Over the years Chihuly and his teams have created a wide vocabulary of blown forms, revisiting and refining earlier shapes while at the same time creating exciting new elements, such as his Fiori, all of which demonstrate mastery and understanding of glassblowing techniques.  Earlier forms, such as the Baskets, Seaforms, Ikebana, Venetians, and Chandeliers, from the late 1970s through the 1990s have been augmented since the early to mid-1990s with new blown elements. Chihuly and his teams primarily developed these while working in glass factories in France, Finland, Ireland, and Mexico. The resulting Reeds, Saguaros, Herons, Belugas, Seal Pups, and other forms are now juxtaposed with the earlier series, including Macchia, Niijima Floats, and Persians in lively new contexts.

“Since the early 1980s, all of Chihuly’s work has been marked by intense, vibrant colour and by subtle linear decoration. At first he achieved patterns by fusing into the surface of his vessels “drawings” composed of prearranged glass threads; he then had his forms blown in optic molds, which created ribbed motifs. He also explored in the Macchia series bold, colorful lip wraps that contrasted sharply with the brilliant colours of his vessels. Finally, beginning with the Venetians of the early 1990s, elongated, linear blown forms, a product of the glassblowing process, have become part of his vocabulary, resulting in highly baroque, writhing elements. In recent years Chihuly has experimented with Polyvitro to create new interpretations of some of his glass forms.”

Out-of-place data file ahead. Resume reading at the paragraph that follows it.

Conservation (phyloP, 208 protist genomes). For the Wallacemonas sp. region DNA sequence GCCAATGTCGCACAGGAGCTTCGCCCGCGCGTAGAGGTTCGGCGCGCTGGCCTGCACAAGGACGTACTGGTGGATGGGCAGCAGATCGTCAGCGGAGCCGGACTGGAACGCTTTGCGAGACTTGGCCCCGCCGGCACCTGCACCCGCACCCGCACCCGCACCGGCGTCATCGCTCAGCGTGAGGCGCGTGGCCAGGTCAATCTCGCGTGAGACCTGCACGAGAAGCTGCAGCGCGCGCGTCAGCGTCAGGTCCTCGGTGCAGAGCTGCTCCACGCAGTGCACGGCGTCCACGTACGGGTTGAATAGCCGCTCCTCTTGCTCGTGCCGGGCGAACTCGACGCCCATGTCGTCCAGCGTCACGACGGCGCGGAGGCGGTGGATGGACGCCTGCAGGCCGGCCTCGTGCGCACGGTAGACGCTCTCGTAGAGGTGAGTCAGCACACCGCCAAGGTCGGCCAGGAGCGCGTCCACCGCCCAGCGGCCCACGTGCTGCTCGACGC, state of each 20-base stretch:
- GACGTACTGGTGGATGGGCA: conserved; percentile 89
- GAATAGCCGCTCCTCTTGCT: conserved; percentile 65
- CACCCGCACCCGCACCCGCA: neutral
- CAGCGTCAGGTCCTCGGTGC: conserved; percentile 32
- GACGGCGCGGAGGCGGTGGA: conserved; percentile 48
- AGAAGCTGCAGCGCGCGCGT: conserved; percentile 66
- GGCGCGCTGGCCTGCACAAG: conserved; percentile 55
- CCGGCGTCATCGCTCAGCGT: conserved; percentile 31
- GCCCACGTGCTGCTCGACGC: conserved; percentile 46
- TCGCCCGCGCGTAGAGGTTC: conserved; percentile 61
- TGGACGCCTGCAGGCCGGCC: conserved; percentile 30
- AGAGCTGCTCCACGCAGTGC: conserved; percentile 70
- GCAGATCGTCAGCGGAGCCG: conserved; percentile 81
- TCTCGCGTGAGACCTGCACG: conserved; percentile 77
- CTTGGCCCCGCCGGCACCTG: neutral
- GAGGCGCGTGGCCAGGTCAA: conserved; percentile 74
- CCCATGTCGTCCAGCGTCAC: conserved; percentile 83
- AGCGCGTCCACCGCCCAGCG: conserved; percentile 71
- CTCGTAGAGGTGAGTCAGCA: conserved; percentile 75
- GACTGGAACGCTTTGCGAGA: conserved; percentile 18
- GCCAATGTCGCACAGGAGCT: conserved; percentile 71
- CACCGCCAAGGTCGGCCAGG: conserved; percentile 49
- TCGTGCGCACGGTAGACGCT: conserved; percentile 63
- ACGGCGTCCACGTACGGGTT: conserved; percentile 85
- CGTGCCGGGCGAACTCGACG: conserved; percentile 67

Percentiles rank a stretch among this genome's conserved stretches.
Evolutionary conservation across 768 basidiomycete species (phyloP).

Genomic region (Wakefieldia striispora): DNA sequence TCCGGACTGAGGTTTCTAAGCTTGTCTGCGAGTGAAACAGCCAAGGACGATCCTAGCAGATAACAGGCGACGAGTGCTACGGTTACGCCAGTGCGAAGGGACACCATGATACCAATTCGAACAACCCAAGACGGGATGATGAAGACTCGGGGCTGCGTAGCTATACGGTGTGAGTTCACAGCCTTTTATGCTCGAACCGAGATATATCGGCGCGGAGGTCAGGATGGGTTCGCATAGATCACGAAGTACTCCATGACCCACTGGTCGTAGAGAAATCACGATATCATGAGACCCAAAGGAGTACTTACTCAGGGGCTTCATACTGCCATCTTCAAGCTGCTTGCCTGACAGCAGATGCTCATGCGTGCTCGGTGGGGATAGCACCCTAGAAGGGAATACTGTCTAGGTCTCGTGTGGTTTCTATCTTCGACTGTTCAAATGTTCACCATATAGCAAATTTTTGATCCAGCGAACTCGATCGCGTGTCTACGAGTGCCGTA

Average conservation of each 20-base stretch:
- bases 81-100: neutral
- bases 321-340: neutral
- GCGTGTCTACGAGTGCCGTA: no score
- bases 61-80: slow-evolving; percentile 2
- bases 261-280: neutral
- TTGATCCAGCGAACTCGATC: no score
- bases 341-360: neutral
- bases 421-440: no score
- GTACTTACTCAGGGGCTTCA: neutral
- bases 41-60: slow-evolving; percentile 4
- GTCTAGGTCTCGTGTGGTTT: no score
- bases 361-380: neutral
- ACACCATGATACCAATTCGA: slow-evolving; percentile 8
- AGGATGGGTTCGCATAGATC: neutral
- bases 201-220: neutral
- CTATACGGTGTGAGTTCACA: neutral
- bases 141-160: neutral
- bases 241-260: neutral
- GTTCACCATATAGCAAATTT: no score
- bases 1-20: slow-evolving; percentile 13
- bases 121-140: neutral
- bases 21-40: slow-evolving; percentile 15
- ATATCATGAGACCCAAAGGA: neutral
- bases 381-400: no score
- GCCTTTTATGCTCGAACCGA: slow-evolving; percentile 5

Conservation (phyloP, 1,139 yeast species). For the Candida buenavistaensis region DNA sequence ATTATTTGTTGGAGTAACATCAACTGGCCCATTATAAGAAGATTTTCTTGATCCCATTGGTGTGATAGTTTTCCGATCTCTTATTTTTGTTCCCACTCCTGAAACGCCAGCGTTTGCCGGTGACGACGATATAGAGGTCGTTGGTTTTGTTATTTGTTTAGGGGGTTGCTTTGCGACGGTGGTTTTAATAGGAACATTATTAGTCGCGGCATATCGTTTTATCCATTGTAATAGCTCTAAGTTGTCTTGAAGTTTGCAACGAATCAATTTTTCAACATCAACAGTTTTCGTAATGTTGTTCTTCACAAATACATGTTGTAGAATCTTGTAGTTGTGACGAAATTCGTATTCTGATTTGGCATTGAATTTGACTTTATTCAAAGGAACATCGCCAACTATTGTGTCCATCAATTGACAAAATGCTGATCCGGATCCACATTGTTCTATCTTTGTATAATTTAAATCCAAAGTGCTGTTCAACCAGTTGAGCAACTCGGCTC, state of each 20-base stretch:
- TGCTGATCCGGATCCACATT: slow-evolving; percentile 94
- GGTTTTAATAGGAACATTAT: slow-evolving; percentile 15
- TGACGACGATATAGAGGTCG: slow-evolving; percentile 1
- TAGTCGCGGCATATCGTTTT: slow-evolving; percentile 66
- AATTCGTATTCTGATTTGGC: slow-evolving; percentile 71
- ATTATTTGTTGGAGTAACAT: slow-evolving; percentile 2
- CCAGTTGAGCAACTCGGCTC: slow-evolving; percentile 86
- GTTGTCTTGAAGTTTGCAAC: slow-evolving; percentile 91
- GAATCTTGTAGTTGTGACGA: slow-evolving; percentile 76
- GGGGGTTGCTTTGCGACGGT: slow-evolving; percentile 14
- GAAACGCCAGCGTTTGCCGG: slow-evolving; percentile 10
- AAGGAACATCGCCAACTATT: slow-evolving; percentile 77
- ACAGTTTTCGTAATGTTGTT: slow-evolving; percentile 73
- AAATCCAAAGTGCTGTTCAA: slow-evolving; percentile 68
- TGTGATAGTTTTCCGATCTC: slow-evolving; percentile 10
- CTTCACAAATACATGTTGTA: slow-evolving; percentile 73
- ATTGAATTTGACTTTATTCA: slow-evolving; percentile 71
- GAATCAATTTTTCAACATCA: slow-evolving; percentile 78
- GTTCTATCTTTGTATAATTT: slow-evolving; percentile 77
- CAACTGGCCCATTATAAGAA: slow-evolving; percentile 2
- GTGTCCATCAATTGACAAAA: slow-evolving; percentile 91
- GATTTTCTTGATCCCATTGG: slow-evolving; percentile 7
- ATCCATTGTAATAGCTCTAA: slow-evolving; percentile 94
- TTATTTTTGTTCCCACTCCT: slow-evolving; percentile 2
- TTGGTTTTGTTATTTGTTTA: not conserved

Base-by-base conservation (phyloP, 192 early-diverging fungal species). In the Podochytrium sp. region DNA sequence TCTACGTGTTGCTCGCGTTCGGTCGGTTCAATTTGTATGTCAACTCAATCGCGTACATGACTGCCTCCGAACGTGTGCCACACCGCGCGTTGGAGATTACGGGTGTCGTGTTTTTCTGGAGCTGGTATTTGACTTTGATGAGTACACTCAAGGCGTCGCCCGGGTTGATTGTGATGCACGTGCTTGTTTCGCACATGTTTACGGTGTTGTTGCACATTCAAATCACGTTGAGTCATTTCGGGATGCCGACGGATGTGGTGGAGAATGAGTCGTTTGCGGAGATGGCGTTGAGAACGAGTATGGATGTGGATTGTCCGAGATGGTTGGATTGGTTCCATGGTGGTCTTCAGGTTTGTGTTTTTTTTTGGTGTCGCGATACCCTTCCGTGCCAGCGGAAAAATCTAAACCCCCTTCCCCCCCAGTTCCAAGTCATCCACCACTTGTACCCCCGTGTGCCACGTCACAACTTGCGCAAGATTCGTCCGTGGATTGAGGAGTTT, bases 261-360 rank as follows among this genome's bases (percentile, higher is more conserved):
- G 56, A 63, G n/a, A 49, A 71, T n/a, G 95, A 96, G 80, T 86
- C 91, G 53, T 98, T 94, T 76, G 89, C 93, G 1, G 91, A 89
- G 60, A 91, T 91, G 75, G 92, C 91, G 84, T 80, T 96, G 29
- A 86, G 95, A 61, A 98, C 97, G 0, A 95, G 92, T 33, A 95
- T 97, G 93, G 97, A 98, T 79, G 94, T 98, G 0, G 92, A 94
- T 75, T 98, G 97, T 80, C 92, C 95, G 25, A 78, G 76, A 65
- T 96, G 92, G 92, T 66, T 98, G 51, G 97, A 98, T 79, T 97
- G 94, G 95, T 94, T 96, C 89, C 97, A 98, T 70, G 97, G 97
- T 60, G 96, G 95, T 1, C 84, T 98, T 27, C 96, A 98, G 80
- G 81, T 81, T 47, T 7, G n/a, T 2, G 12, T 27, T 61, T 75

Davira S. Taragin on the Dale Chihuly website

 

Dale Chihuly. 'Chiostro di Sant'apollonia Chandelier' 1996

 

Dale Chihuly
Chiostro di Sant’apollonia Chandelier
1996

 

Dale Chihuly. 'Chiostro di Sant'apollonia Chandelier' (detail) 1996

 

Dale Chihuly
The artist with his Chiostro di Sant’apollonia Chandelier (detail)
1996

 

Dale Chihuly. 'Colorado Springs Fountain' installation 2005

 

Dale Chihuly
Colorado Springs Fountain
installation 2005

 

Dale Chihuly. 'Basket Forest' 2005

 

Dale Chihuly
Basket Forest
2005

 

Dale Chihuly. 'Macchia Forest' 2004

 

Dale Chihuly
Macchia Forest
2004

 

Dale Chihuly. 'Ponti Duodo e Barbarigo Chandelier' 1998

 

Dale Chihuly
Ponti Duodo e Barbarigo Chandelier
1998

 

Dale Chihuly. 'Saffron Tower' 2008

 

Dale Chihuly
Saffron Tower
2008

 

Dale Chihuly. 'Saffron Tower' 2008

 

Dale Chihuly
Saffron Tower
2008

 

 

Dale Chihuly website

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Dr Marcus Bunyan

Dr Marcus Bunyan is an Australian artist and writer. His art work explores the boundaries of identity and place. He writes Art Blart, a photographic archive and form of cultural memory, which posts mainly photography exhibitions from around the world. He holds a Dr of Philosophy from RMIT University, Melbourne, a Master of Arts (Fine Art Photography) from RMIT University, and a Master of Art Curatorship from the University of Melbourne.

Marcus Bunyan black and white archive: ‘Dogs, chickens, cattle’ 1994-95